The positive part of a Yorkie's hair is that they do not shed. Although Yorkie puppies do not need much grooming at first it is a good idea to start young so they can become accustomed to it. It may take up to 6 months for the Yorkie puppies to grow long hair and as it is groomed it becomes a silky, straighter hair. It can take a lot of time to brush and groom this breed. If you are not showing this them there are various pet trims available for Yorkshires. It is not uncommon for the Yorkie to be sporting a Westie trim. This is the same trim that is very common for the West Highland White Terrier. To keep the coat smooth and clean you need to brush them almost daily. On the upside they don't need to be cut as often as some other toy breeds such as the Poodle. If showing a Yorkshire Terriers it is a good idea to keep the coat oiled. The oil keeps the hair coated and protected, and also prevents matting. Groomers can suggest what might work best on your individual dog. Probably the main concern for maintaining a Yorkie's coat is keeping it from getting matted. When bathing it is important to use a conditioner or at least a moisturizing shampoo made for dogs. You should plan on bathing around once a week but this really just depends on the environment in which they are kept. Companion Yorkies often wear their coats shorter for easier up keeping.


Yorkies are adventurous little dogs. They do not require a lot of exercise but do enjoy going on walks. The need plenty of attention and playtime is a great way to exercise these small dogs. They love room to run but might need to stay in a restrained area with so many hazards available to such a tiny animal. Being such a popular breed it is best to always keep these dogs within sight. A lot of dog owners have toy breeds that never get them returned if lost or stolen. It is always a good idea to keep various toys around for them to play with. They will mostly enjoy any game that interacts with their owners.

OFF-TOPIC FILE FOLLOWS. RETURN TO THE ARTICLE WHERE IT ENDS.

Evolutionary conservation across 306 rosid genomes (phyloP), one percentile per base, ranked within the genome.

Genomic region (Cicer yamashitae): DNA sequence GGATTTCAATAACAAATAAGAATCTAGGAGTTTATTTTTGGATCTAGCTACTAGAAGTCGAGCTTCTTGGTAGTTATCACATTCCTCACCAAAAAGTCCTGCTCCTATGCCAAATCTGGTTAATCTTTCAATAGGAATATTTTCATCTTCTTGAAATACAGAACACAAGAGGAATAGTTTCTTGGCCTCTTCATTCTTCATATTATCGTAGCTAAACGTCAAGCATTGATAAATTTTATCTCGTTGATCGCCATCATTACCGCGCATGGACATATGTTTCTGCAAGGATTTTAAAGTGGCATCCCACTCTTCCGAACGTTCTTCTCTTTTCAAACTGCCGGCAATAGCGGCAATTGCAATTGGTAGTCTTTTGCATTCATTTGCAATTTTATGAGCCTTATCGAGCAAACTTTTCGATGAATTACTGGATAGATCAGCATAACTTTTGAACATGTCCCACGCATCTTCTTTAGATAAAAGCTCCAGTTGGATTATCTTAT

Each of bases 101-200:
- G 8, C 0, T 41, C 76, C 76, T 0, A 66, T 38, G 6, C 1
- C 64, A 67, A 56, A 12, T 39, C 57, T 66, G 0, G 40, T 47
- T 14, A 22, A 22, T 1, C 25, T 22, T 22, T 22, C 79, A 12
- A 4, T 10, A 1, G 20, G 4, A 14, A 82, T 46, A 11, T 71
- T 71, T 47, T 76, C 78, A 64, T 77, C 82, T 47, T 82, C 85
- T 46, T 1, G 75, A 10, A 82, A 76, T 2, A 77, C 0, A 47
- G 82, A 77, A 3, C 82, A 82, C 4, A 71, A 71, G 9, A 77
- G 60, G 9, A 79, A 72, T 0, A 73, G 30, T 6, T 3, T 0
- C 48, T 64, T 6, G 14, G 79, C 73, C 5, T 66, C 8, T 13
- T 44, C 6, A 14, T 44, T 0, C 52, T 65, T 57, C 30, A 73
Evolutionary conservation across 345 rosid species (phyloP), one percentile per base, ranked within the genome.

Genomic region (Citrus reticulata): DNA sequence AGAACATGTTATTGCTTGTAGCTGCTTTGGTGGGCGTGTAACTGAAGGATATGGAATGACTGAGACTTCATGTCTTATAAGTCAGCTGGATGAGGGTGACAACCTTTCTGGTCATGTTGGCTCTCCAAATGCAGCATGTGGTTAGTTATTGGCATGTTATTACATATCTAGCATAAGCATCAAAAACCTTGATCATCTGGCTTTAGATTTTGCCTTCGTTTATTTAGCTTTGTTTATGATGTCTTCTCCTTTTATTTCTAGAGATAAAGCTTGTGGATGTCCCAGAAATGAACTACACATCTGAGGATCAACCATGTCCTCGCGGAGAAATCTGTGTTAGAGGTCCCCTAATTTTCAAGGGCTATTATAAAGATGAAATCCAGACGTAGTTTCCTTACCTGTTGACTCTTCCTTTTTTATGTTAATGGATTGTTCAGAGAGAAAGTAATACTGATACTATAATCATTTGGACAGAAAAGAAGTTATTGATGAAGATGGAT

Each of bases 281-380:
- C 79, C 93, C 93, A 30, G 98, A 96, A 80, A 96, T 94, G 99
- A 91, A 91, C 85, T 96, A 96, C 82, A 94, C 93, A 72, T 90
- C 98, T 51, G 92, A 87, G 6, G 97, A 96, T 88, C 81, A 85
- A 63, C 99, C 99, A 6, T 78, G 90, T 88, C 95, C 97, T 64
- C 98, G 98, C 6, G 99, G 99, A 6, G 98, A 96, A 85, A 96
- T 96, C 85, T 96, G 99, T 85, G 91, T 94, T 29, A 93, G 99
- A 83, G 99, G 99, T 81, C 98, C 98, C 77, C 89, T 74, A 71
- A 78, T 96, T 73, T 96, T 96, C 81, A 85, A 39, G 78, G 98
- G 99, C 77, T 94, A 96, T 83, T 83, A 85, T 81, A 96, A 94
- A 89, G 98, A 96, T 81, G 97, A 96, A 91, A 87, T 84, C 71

Yorkshire Terriers are very intelligent, but they can also be a little stubborn. Keeping the training happy and fun it a great way to get through to the Yorkies. They may tend to get bored and it is important to make it a fun, positive experience for them. One way to teaching your Yorkie new tricks is by holding a small treat in your hand. Treats and lots of praise tend to work well with Yorkies. It also helps to have a good sense of humor because they will try to "outsmart" you. If starting with a puppy, Puppy Kindergarten is a great way to go. Not only does this help them to learn new things but also owners might learn the best ways to deal with their dog's individual personalities. Also another positive of Puppy Kindergarten is the social aspect. This teaches your new puppy at a very young age how to socialize with other dogs. This will help them in the future to be less aggressive towards new dogs or environments.

Because these dogs love to run and play it is important to keep them on a leash or within a closed off area where they cannot escape. Because of the popularity of this breed the chances of having them returned if lost is decreased. It is also a great idea to have them micro chipped for extra safety.